- Patients who use Philips’ DreamStation 2 continuous positive airway pressure (CPAP) machines should monitor them for signs of overheating, the Food and Drug Administration said in a Tuesday safety notice.
- The agency said it had recently received reports of fire, smoke, burns and other signs of overheating while people are using Philips’ DreamStation 2 CPAP machines.
- Some of the DreamStation 2 devices were sent as replacements to patients whose DreamStation 1 machines were recalled due to health risks associated with soundproofing foam. Problems with the foam in Philips CPAP, BiPAP machines and ventilators led to a recall of more than 15 million respiratory devices.
The FDA noted a “sharp increase” in reports of thermal issues associated with the DreamStation 2 machines. Between Aug. 1 and Nov. 15, the agency received more than 270 reports of thermal problems, while it had received fewer than 30 related reports in the previous three years.
In an emailed statement, Philips spokesperson Steve Klink said the 270 reports were filed over the past three months, but they cover a three-year period “following a retrospective review of possible thermal complaints related to DreamStation 2 since the launch of the product.” The company did not disclose how many injuries were reported.
Medical device manufacturers are required to report to the FDA within 30 days when they learn about malfunctions that could cause serious injury or death.
The problem may be related to an electrical or mechanical malfunction that can cause the machine to overheat in certain situations, the FDA said, based on its analysis of reports, though it cautioned “this is a developing situation.”
Philips said it is in discussions with the FDA about the reports of “possible thermal issues in the humidifier of the DreamStation 2 sleep therapy device while in use.”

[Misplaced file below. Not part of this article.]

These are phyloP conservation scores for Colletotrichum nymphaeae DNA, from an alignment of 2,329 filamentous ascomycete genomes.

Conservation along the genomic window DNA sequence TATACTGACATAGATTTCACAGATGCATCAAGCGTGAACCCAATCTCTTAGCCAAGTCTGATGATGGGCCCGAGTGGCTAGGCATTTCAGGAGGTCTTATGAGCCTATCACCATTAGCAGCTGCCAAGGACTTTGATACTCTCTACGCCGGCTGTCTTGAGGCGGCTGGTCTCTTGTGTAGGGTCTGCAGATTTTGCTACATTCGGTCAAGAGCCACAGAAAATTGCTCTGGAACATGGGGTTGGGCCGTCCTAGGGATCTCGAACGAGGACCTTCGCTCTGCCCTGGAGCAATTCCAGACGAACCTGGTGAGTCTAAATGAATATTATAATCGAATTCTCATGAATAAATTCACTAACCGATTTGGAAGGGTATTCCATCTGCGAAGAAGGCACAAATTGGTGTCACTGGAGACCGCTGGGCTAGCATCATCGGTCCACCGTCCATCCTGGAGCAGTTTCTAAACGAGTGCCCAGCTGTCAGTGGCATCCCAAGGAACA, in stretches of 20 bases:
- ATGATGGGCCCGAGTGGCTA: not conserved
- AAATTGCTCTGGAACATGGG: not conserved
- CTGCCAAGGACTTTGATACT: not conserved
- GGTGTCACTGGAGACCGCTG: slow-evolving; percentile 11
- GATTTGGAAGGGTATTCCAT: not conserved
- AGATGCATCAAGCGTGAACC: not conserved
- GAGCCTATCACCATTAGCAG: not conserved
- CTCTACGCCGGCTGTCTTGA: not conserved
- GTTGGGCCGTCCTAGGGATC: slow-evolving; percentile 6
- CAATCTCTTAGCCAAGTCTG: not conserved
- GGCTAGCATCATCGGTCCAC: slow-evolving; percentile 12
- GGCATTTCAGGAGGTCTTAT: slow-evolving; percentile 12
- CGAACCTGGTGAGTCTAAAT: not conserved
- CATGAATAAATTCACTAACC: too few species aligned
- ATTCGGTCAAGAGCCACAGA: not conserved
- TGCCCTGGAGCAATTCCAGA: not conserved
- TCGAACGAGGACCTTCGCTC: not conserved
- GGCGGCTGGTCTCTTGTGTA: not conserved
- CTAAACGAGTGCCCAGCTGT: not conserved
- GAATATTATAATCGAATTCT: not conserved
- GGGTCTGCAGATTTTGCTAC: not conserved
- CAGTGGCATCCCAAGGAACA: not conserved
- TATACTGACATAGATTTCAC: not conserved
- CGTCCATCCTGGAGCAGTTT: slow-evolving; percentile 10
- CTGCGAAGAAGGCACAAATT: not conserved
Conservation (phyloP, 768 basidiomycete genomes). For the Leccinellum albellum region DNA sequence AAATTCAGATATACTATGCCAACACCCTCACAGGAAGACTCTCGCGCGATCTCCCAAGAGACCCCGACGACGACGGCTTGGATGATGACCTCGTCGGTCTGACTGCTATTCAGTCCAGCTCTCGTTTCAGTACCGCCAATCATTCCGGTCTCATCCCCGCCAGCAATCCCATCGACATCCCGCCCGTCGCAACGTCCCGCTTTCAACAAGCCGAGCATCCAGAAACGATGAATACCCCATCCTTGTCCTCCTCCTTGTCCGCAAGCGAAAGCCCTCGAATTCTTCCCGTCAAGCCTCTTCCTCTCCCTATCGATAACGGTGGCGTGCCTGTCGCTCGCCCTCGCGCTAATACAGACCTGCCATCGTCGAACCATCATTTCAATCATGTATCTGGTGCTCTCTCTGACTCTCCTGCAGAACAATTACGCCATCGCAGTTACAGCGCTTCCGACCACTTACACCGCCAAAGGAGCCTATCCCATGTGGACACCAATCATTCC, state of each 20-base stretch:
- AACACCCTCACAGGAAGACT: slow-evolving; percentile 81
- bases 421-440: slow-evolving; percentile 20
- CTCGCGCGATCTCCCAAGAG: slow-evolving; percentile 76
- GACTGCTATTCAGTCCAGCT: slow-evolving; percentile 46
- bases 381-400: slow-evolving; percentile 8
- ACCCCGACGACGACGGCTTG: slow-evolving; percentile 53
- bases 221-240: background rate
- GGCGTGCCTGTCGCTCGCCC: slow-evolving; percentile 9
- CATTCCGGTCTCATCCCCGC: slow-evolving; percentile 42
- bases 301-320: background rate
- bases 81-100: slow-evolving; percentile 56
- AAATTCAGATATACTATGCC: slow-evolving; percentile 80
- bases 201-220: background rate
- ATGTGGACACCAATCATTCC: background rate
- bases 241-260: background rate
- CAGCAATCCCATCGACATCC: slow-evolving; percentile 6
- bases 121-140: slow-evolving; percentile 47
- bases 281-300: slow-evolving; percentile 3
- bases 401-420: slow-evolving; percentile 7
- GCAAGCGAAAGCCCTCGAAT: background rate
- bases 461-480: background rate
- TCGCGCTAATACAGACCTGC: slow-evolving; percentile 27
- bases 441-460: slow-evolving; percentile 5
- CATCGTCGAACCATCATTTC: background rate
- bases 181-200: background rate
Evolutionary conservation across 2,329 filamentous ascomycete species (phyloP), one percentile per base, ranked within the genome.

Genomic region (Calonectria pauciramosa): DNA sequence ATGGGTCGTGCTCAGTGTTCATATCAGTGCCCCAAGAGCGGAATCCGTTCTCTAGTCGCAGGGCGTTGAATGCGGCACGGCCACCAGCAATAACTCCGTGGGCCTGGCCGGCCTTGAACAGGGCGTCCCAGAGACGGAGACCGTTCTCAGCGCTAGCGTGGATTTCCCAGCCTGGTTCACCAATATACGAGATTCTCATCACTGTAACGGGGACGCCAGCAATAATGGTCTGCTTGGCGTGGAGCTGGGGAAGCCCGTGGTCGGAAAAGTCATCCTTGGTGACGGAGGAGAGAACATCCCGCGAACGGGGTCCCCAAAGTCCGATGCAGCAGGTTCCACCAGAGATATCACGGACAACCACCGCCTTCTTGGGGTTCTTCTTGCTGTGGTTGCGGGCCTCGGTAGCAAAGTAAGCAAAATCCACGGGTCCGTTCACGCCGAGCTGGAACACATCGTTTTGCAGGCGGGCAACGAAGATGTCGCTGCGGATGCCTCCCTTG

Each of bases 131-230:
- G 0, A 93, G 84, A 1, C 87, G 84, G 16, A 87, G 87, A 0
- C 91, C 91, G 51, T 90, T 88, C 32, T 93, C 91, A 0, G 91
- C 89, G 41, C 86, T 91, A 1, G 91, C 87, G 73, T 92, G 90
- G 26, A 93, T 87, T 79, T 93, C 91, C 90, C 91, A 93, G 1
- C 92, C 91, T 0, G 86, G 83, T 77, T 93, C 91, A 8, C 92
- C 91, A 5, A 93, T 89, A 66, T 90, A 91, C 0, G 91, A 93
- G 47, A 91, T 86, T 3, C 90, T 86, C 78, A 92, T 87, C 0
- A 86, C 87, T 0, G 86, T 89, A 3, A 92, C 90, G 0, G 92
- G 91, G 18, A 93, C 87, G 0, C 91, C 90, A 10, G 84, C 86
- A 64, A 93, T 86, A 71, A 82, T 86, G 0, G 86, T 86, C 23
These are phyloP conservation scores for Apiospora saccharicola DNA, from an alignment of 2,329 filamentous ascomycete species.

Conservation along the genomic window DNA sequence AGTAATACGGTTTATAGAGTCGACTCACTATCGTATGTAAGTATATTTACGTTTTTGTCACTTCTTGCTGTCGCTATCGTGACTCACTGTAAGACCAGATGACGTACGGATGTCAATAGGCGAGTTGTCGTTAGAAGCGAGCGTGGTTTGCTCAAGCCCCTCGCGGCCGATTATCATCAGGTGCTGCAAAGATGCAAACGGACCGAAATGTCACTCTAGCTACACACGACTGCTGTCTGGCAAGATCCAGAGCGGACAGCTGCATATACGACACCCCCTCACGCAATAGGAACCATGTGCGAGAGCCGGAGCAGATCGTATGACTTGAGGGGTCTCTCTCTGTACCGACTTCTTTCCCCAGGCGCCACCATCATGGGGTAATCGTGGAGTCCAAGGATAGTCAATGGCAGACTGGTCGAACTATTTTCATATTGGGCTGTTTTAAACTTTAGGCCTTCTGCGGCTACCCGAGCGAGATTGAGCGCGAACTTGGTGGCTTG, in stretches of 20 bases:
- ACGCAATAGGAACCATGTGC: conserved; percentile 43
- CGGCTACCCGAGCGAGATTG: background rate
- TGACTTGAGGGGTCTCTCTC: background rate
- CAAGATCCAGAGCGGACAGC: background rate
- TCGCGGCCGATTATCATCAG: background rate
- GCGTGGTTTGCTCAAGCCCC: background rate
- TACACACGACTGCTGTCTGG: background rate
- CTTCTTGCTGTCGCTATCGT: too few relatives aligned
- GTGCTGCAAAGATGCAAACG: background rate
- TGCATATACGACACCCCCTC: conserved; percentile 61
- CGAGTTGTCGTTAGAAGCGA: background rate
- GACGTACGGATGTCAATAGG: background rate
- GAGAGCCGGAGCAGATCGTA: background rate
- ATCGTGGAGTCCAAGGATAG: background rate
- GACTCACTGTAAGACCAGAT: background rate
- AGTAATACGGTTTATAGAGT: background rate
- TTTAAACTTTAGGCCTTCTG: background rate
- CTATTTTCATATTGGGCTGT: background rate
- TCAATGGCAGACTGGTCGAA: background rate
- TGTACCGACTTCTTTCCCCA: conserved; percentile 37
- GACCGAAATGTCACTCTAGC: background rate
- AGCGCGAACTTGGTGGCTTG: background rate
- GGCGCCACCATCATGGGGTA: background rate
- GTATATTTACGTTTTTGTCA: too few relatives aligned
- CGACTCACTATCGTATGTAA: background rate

In 2021, Philips recalled more than 15 million sleep apnea devices and ventilators due to health risks associated with the foam used to soundproof the devices, which could break down and be inhaled by patients. The DreamStation 2 devices, which were cleared by the FDA in 2020, use a different type of foam. The FDA said it does not believe the overheating problems are related to the foam in the devices based on current evidence.
“We will continue to monitor the company’s handling of this, among other safety issues, to ensure they take appropriate steps to mitigate the risk to patients,” Jeff Shuren, director of the FDA’s Center for Devices and Radiological Health, said in a statement. “We share the public’s concerns regarding the new and continued safety issues of CPAP machines and certain recalled medical devices manufactured by Philips. Addressing these safety concerns remains a top priority for the FDA.”
Philips said people can continue to use the device as long as they follow the safety instructions. The FDA recommends people with a DreamStation 2 device inspect the machine for unusual smells or changes in appearance before and after each use. The FDA said it is in ongoing discussions with Philips about mitigation strategies for the safety issue and will update the public accordingly.